Meaning of Running up that Hill by Kate Bush
Running up that hill
In the realm of music, few songs tackle the complex web of human empathy and understanding as poignantly as Kate Bush‘s “Running Up That Hill.”
Released in August 1985 on her album “Hounds of Love” this song invites listeners into a narrative where the possibility of swapping places with another sparks a dialogue on the intricacies of human relationships.
“Running Up That Hill” was the first song Bush composed for her fifth album, Hounds of Love . She wrote it in a single evening at her home, and recorded the first version onto with engineer Del Palmer.
The song initially peaked at number three on the UK Singles Chart in 1985, marking her best position since “Wuthering Heights” seven years before. It also reached number 30 on the US Billboard Hot 100. The song gained renewed popularity in 2012, climbing to number six in the UK following the release of a remix for the Summer Olympics closing ceremony. In 2022, after being featured in the Netflix series “Stranger Things”, the song soared in global charts, hitting number one in eight countries, including the UK, and achieving a new peak at number three on the US Billboard Hot 100.(Source)
At the core of “Running Up That Hill” is a plea for understanding, voiced through the metaphor of making a deal with God to exchange lives with another person. Kate Bush articulates this as a bridge to deeper understanding within a relationship between a man and a woman. She explained in 1985, “It’s saying if the man could be the woman and the woman the man, if they could make a deal with God, to change places, that they’d understand what it’s like to be the other person and perhaps it would clear up misunderstandings. You know, all the little problems; there would be no problem.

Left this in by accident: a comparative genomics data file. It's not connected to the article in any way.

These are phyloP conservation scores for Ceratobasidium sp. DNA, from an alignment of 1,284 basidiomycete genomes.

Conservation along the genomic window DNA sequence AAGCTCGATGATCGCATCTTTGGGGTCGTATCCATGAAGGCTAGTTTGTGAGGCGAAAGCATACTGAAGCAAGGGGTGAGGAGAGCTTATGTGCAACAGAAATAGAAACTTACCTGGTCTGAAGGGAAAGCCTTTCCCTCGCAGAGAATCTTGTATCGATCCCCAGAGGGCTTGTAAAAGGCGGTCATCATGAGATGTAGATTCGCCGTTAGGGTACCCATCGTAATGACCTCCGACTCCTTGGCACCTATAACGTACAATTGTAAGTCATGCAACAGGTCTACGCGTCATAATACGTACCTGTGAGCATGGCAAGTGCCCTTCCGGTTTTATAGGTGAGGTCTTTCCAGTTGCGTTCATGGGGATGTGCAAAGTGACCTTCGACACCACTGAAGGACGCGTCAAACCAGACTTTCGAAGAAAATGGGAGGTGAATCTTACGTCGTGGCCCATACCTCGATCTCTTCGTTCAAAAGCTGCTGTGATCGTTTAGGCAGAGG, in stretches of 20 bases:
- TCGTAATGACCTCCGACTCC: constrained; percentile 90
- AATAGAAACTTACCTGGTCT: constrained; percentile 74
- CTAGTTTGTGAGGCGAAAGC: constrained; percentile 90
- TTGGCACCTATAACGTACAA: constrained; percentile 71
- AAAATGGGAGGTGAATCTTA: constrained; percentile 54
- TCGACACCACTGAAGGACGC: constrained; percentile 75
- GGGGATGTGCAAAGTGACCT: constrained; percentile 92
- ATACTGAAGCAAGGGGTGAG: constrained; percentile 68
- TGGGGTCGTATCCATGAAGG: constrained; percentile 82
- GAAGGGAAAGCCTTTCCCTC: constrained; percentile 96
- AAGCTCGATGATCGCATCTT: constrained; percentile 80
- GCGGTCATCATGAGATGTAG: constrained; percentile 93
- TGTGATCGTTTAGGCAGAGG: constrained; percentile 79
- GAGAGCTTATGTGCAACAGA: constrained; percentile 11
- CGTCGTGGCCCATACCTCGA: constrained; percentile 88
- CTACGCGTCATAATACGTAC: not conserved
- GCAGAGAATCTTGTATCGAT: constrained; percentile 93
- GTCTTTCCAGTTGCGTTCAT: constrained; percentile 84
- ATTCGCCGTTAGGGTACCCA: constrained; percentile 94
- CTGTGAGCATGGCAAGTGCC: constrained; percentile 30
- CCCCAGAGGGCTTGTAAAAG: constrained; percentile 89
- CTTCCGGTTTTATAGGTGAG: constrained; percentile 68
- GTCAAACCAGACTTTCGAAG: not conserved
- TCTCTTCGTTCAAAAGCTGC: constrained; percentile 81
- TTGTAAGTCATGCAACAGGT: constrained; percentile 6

Listeners often find a resonance in the song’s narrative, as it delves into a universal yearning for empathy and understanding in relationships. The idea of stepping into another person’s shoes to perceive the world through their eyes is a timeless message that rings true across various societal contexts.
Historical or Societal Context
“Running Up That Hill” emerged in the mid-80s, a period that saw a surge in the exploration of thematic depth in pop music. The song’s narrative, interwoven with theological notions, presents a dialogue that was somewhat audacious for its time, especially with its original title “A Deal with God.” However, concerns from her record label about potential negative religious reactions led to the change of title, although the thematic essence remained untouched.
The song continues to find relevance and has seen a resurgence in popularity, thanks to its feature in contemporary media like the TV show “Stranger Things,” indicating the enduring appeal and the profound emotional chord it strikes with audiences across generations.
“Running Up That Hill” remains a potent exploration of empathy, urging a reevaluation of preconceived notions and a stride towards a deeper understanding in relationships. Through its evocative lyrics and compelling narrative, it extends an invitation to traverse the complex emotional landscape that defines human interactions, making it a timeless piece in Kate Bush’s illustrious musical repertoire.